The public image of a Nobel Peace Prize winner is rapidly re-assessed by European media as increasingly grisly reports of atrocities emerge. The US Secretary of State, Antony Blinken, has been quoted as saying that they had seen “very credible reports of human rights abuses and atrocities” and that “forces from Eritrea and Amhara must leave and be replaced by a force that will not abuse the human rights of the people of Tigray or commit acts of ethnic cleansing,” The atrocities committed by his army are abhorrent, whereby Tigray civilians are thrown off cliffs, as shown on visuals recently. Is this the man one needs to award a Nobel Peace Prize?
However, Abiy is not the only laureate to receive a peace prize and then becomes the “master of killing fields in Tigray”
There is also a “Madam of the killing fields of Myanmar” In 1991 Aung San Suu Kyi, a Burmese politician, diplomat, author, and a 1991 Nobel Peace Prize laureate who served as State Counsellor of Myanmar and Minister of Foreign Affairs from 2016 2021. She was awarded the peace prize “for her non-violent struggle for democracy and human rights. She has served as the president of the National League for Democracy (NLD) since 2011, having been the General Secretary from 1988 to 2011. She played a vital role in Myanmar’s transition from military junta to partial democracy in the 2010s’.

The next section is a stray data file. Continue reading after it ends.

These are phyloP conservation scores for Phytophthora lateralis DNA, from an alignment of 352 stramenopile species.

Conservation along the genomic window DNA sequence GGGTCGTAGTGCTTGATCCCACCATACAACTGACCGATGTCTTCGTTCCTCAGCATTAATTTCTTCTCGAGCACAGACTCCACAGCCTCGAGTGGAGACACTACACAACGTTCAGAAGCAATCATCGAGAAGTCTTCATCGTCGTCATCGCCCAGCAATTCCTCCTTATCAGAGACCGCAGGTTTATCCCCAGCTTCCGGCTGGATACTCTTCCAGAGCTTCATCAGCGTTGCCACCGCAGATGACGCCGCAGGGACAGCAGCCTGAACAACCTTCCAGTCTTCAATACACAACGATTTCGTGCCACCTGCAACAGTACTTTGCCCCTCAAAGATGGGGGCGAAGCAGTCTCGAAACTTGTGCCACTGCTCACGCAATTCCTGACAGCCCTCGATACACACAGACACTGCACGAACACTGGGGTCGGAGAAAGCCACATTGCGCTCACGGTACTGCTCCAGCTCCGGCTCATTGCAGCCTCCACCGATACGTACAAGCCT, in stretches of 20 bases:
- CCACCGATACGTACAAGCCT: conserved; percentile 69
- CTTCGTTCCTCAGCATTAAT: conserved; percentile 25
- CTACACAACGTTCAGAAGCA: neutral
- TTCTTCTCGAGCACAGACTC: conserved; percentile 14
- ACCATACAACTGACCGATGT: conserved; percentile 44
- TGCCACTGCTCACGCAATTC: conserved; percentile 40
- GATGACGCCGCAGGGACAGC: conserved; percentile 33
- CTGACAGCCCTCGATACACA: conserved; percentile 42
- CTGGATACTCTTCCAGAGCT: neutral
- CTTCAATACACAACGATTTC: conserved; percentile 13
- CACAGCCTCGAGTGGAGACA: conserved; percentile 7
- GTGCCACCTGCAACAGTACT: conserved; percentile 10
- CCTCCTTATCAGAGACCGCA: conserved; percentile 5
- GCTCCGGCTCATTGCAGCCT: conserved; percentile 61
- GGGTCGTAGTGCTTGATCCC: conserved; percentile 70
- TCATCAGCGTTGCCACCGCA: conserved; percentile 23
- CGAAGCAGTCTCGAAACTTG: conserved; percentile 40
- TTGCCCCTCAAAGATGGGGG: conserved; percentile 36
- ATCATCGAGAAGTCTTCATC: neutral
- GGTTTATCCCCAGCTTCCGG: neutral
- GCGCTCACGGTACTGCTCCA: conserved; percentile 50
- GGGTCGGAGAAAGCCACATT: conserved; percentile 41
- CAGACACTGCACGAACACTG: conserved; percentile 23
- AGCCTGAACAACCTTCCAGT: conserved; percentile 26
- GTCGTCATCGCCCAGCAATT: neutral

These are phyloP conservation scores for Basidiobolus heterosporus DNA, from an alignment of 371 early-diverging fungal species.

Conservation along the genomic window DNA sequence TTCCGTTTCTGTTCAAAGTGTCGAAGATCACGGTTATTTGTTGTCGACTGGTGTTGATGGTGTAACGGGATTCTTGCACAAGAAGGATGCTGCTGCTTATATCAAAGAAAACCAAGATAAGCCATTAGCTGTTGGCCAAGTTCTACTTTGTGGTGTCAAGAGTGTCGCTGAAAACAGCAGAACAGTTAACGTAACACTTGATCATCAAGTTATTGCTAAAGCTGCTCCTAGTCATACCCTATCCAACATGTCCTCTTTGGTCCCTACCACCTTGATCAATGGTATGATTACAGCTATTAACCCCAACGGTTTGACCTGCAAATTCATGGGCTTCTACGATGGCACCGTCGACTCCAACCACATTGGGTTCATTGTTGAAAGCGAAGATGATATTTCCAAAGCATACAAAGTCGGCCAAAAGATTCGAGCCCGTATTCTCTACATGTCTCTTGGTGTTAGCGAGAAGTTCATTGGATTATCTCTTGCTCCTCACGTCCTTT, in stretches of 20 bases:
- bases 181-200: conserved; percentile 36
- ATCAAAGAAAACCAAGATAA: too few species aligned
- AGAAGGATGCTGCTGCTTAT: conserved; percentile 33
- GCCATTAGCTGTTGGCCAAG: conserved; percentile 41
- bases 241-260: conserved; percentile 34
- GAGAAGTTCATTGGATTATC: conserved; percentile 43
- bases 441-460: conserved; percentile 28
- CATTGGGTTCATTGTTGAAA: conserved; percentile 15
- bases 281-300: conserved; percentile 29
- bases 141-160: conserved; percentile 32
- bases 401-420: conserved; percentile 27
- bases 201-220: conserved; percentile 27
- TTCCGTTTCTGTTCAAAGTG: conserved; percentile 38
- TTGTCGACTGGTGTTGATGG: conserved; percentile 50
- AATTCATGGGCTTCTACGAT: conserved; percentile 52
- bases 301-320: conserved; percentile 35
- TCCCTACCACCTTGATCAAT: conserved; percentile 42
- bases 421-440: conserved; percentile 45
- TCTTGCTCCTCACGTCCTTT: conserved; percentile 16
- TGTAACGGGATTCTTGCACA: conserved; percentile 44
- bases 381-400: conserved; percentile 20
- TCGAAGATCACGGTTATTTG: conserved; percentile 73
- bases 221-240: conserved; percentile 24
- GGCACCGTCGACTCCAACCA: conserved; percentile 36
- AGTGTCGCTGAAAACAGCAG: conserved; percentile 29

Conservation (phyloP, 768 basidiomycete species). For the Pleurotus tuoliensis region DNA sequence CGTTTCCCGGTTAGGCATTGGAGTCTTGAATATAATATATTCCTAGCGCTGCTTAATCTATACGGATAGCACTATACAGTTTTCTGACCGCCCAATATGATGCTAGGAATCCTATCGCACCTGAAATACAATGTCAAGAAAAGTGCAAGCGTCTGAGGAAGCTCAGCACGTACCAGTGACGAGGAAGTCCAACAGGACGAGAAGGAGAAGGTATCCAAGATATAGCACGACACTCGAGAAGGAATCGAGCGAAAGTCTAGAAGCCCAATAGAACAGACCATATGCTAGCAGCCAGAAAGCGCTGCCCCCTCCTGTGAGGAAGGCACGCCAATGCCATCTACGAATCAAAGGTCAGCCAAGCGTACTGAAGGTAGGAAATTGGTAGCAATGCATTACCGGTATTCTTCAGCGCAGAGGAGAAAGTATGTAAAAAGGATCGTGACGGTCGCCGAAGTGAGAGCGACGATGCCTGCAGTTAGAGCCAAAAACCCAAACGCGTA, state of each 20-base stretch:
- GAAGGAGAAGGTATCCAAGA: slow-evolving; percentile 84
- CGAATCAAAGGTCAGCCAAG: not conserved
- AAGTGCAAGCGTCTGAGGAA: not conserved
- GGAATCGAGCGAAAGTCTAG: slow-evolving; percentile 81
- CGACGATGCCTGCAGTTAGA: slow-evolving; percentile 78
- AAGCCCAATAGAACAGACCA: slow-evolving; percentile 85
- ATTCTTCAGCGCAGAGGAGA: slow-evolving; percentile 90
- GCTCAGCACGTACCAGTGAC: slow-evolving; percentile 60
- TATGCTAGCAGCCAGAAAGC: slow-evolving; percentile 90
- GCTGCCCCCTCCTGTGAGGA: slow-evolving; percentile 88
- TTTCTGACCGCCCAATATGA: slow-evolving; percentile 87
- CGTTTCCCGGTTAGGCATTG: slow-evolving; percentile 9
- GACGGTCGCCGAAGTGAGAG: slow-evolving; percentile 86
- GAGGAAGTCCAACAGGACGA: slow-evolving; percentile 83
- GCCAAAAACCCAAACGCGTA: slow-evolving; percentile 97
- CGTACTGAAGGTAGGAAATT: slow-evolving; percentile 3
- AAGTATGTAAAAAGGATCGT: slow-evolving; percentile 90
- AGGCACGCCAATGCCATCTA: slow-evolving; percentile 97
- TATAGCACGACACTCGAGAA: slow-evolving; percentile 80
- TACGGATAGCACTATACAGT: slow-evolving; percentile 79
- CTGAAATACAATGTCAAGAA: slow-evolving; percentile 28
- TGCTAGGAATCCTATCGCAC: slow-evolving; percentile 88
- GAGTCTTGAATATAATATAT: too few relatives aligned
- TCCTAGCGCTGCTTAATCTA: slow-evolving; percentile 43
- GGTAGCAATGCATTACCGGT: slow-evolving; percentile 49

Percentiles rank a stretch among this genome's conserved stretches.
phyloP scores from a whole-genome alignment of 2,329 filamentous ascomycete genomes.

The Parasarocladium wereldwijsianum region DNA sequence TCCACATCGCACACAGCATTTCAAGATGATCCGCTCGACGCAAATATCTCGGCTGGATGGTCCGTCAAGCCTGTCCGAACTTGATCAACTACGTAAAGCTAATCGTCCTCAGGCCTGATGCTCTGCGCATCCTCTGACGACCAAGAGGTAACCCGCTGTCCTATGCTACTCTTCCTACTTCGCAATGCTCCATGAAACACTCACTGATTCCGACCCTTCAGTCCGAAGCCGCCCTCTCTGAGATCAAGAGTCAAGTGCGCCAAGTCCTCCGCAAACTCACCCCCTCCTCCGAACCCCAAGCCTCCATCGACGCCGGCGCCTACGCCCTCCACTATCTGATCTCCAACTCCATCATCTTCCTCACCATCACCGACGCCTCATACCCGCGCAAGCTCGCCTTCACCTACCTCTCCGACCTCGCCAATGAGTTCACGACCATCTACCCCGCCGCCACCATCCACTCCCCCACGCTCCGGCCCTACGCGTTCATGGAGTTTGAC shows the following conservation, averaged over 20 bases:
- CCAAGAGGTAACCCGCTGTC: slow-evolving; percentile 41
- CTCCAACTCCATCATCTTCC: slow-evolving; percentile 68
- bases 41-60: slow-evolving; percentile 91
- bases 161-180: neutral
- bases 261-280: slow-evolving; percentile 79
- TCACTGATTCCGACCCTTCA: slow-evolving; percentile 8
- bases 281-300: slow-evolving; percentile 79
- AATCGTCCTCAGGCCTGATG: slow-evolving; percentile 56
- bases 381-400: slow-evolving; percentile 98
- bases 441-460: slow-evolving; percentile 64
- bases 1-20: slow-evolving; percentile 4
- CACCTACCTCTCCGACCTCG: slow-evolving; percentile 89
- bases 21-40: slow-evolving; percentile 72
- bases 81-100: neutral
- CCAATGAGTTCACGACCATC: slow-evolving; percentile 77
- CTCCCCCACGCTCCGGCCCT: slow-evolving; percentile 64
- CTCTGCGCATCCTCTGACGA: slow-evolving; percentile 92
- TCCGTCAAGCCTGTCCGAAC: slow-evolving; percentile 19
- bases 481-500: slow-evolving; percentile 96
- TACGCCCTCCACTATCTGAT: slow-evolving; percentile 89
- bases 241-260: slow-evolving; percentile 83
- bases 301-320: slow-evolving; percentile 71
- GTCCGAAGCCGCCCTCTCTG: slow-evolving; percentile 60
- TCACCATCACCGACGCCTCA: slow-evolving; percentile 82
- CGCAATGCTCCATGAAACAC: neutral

The youngest daughter of Aung San, Father of the Nation of modern-day Myanmar, and Khin Kyi, Aung San Suu Kyi, was born in Rangoon, British Burma. After graduating from the University of Delhi in 1964 and the University of Oxford in 1968, she worked at the United Nations for three years. She married Michael Aris in 1972, with whom she had two children.